Apple gluts

Never before have we had so many apples.

We have munched. We have stewed, we have baked. We have snuck baskets of fruit into every passing neighbour’s car.

But there comes a time when you have to decide what on earth to do with so many bushels of autumn bliss.

The horses do not need to eat them all. The hornets and wasps have too much with the sweet grapes to even make a dent in the crop. And I don’t even think the badgers and foxes have made much inroad from the ones that have fallen off the trees.

Thank you, thank you damp Spring. And the flowering blossom which escaped the hard, late frost.

No figs this year. But the apples are incredible.

All hail our neighbour Solène who proposed we combined our crops to get them juiced. There were so many apples around here that the pressing factory (sorry, I have lost its name) set the limit to 200 kgs per load because they were inundated with requests.

Our other neighbour Monsieur Perrochon was going to be pressing 450kgs from just a few trees, so Solène took advantage of his van offer and we snuck in.

Total from our mountain harvest with just one other farm, 91 bottles. Here is a sample of our ‘stash’.


Never before have we had our own bottled juice from the farm. So if all goes well, this could be the start of something marvellous.

The Melrose apple tree in the orchard is only a baby. Just …

I had to check. Cue a scroll back through the Orchard file all with all its distractions. It’s not a baby at all.

It was a gift from our friends Fenning and Gillie back in 2009.

So in normal orchard years that is a long time before a tree will produce an abundance of fruit. But this is not a gentle climate.

It has been a fine tree for years. But this is the first time it has really fruited like mad.

So that is going to be the solution for our glut.

And next week we have another slot booked for the press. We are going to combine the big juicy flavour of the Melrose, which we didn’t pick, with our wild apples from the crab apples on the lower terraces. And this beauty I found up near our source.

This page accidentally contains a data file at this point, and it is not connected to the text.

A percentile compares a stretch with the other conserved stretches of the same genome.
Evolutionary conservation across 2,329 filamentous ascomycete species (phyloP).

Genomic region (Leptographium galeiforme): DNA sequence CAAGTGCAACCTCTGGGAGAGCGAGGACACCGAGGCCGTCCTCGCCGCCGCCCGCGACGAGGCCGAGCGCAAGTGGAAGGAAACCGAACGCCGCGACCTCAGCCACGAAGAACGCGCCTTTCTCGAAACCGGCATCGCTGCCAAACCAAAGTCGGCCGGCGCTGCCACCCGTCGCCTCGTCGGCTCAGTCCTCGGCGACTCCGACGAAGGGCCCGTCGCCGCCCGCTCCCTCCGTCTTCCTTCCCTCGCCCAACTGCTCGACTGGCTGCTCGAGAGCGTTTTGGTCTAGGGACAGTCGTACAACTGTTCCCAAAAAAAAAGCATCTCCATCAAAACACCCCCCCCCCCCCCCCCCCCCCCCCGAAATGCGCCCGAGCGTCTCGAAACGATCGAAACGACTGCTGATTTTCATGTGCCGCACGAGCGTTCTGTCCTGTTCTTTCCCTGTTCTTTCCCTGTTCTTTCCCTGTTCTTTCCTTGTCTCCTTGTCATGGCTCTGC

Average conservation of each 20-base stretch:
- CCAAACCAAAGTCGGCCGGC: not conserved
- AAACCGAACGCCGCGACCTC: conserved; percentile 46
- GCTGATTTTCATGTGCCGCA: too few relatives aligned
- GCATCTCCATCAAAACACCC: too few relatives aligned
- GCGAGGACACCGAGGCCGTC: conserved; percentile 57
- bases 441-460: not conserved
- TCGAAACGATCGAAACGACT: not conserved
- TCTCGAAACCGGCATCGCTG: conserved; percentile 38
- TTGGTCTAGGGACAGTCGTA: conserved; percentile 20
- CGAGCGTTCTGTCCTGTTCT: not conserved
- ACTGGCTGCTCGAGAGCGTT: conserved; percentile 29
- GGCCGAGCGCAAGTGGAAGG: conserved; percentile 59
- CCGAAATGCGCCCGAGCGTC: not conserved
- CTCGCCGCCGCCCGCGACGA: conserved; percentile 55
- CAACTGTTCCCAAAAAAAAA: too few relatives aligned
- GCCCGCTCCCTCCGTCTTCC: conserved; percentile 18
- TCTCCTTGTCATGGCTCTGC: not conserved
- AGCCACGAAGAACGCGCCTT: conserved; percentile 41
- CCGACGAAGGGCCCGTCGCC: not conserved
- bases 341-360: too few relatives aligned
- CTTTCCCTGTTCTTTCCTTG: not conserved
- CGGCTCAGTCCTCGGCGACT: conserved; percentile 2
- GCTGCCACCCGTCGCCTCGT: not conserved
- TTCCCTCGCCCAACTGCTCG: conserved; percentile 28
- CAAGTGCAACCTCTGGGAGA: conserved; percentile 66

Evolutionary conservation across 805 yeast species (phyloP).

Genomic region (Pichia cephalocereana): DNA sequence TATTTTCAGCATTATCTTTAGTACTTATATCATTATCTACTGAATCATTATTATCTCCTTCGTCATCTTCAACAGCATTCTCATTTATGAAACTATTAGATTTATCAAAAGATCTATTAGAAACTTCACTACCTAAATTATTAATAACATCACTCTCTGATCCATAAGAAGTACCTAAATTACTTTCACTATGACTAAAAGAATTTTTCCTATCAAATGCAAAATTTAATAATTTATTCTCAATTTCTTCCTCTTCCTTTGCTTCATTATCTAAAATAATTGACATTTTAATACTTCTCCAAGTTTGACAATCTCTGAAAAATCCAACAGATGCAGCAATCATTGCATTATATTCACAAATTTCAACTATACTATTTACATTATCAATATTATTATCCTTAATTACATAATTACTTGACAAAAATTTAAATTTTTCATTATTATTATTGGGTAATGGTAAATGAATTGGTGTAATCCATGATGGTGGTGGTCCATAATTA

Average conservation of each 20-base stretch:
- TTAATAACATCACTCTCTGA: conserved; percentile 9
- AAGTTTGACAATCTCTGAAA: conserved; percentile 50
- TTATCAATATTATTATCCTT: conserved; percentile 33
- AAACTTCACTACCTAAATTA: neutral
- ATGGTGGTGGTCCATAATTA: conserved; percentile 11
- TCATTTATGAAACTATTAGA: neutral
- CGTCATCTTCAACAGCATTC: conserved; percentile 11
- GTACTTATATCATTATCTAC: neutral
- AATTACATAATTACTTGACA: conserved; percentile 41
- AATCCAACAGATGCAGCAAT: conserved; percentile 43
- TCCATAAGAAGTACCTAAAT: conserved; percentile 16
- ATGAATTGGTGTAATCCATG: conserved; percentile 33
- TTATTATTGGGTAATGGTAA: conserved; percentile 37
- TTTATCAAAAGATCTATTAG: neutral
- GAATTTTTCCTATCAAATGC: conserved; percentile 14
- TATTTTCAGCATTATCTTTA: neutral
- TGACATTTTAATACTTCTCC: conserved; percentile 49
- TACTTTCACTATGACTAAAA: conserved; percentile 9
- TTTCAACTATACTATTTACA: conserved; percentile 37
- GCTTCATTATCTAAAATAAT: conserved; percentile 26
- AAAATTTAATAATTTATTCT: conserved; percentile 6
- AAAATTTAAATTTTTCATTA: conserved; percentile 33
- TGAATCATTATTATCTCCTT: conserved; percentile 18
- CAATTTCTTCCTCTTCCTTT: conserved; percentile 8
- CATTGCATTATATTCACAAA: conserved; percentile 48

It’s too high to pick, so we will shake the branches and collect all the fallen fruit just the day before the pressing. Tart from the wild, sweet from the Scottish breed. I’m excited to see the results.

But just so you know it’s not all swanning about picking fruit from trees and ambling back to bake a pie…

Only Lisa, the other true sufferer from the harvest mite, chigger, aoûtats affliction, will attest…I paid dearly for my foray in the forest to look for fruit.

Covered in bites. Head to crease. Neck to knee. And even ankles and tops of toes. Agonies. Itching like mad. I dread going out.

I fear even the cat is scratching.

And no. It’s not fleas. We have never ‘enjoyed’ those itchies around here.

Solène’s kittens do have fleas. Here are hers. I don’t even dare walk around the forest path to her home to cuddle these unbelievable beauties.

(And I am posting these as she has announced that these can be yours to take home in a few weeks time when they have grown a bit more. Their resident cat evades capture and Vet. And produces beauties like these way too frequently.)

The Creature is positively lumbering and wonky in comparison to the big-eared long-haired fluffiness of La Charèyre cats.

But The Creature chose us and who are we to notice her less appealing beauty. She is a part-time cat and delighted to have us. Even when we go away for days on end to London and abandon her to the mercy of kind neighbours.

And even when we go for a walk and she is not permitted to follow. (Bribed with cat food the nanosecond before we sneak away in case you were wondering how we head off down the road without seeing her behind us, tail up, waddling along with delight, wanting to play.)

I need to go for a walk in a bit. But curse this mountain setting. There is no place that does not have an overhanging tree with mites just waiting to drop on the unsuspecting passer-by.

Until we find a cure that doesn’t involve antihistamine, lots of booze to distract oneself from the mad itch, roll neck tops even when it’s warm, I give you another shot of the delicious glut.